Aboriginal Policy: Two Priorities

By Richards, John | Inroads, Summer 2006 | Go to article overview

Aboriginal Policy: Two Priorities


Richards, John, Inroads


FOR CENTURIES, WHITE SETTLERS ADOPTED a sense of racial superiority to Aboriginals. At some point in the 1970s - after Pierre Trudeau's 1969 White Paper and before entrenchment of treaty rights in the 1982 constitution - Canadians repented. Since then, majority attitudes have been suffused with "white guilt." Four decades after Trudeau's White Paper, a small Aboriginal elite now exists, and much of its discourse is angry. Relations between Aboriginals and non-Aboriginals have much in common with black-white relations in the United States. In both cases, the sins of the past haunt the present, and in both cases, the combination of majority guilt and minority anger is not a basis for good policy.

In a lengthy open letter written during the election campaign to Dwight Dorey - at the time head of the Congress of Aboriginal Peoples - Stephen Harper laid out his intentions for Aboriginal policy. It was a potentially significant gesture, largely ignored by the media. "The fundamental obligation of a Conservative federal government," he wrote, "would be to improve the living conditions and educational and economic opportunity of all Aboriginal Canadians including off-reserve, urban and non-status Indian and Métis." The letter made the case for ambitious programs to improve education and employment outcomes for Aboriginals, wherever they are living.

Skeptics can argue that Harper was merely making an electoral appeal to Dorey's supporters (non-status Aboriginals living off-reserve) and that he has no intention to make of Aboriginal concerns a "fundamental obligation." The skeptics may be right; it is too soon to know. Whatever Harper's government does or does not accomplish, the letter contains a good deal of common sense.

Under Paul Martin, federal Aboriginal policy hewed closely to the goals of the 600 band chiefs, as articulated by the Assembly of First Nations (AFN). For example, the first ministers and Aboriginal leaders met in Kelowna last November and promised that the Aboriginal high school completion rate would, by 2016, equal the rate for non-Aboriginals. A noble goal, but virtually all the promised new money went on-reserve: more than $1 billion on-reserve; $150 million off-reserve.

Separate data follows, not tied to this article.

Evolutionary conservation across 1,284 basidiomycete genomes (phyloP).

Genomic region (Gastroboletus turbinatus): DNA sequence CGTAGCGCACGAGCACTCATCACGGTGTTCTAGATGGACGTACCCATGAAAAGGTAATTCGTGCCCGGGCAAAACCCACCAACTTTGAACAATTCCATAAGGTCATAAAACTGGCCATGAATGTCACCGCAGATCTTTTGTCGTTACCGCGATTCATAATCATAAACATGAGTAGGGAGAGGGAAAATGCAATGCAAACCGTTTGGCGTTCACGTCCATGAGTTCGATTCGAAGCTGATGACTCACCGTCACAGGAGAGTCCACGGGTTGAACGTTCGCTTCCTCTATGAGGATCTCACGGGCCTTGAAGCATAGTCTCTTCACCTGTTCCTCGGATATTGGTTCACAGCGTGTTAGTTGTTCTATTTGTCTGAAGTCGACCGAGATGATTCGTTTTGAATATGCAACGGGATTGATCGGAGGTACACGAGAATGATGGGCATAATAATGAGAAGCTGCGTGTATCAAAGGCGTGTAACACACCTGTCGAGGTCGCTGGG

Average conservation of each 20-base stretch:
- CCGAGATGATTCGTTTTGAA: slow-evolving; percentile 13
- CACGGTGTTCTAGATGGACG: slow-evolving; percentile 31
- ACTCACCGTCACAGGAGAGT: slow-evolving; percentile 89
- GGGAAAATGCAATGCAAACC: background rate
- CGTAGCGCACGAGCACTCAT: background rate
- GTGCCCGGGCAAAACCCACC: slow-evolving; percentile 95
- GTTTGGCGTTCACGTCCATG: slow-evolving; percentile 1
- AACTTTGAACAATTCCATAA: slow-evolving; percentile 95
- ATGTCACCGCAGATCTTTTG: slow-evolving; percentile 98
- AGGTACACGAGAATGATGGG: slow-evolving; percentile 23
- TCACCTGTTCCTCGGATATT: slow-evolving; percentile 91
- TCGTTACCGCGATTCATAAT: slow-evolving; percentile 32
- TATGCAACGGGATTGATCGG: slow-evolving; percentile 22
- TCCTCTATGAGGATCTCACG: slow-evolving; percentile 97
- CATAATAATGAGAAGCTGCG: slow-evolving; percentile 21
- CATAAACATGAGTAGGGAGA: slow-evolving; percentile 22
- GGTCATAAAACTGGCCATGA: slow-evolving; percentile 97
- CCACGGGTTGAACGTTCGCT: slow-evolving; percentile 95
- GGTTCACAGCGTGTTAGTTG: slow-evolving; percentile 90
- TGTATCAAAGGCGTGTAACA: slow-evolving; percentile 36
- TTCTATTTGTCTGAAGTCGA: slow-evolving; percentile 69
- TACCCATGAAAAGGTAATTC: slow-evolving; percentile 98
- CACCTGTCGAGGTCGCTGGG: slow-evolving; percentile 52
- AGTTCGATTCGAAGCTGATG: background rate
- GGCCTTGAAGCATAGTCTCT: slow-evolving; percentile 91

This overwhelming on-reserve emphasis does not make sense. Of the one million Canadians who identified as Aboriginal in the 2001 census, slightly over six in ten identified as Indian - as opposed to Métis or Inuit - but of these six, half lived off-reserve. Once we include Métis and Inuit, seven in ten Aboriginals lived off-reserve; five in ten in a city. Despite facing elements of racial prejudice, off-reserve Aboriginals have significantly higher employment rates, incomes and education levels than do those on-reserve. The future for most - not all, but most - Aboriginals is not on a reserve; as is the case for other Canadians, their future is in Canadian towns and cities, as neighbours to non-Aboriginals.

I see two fundamental priorities that need to be established if Aboriginal policy is to work. Harpers letter raises the first of these, namely accountability.

PRIORITY ONE: Aboriginals are receiving services from three orders of governments - federal, provincial and band-based. All three orders must become more accountable for results.

Consider K-12 schooling. If the next generation of Aboriginals is to succeed, a precondition is belter education. At present, neither band councils nor the provinces nor Ottawa - with a few honourable exceptions - are measuring school performance. In repeated reports, the Auditor General has criticized the Department of Indian Affairs for transferring money to bands for schools while making no effort to monitor school performance.

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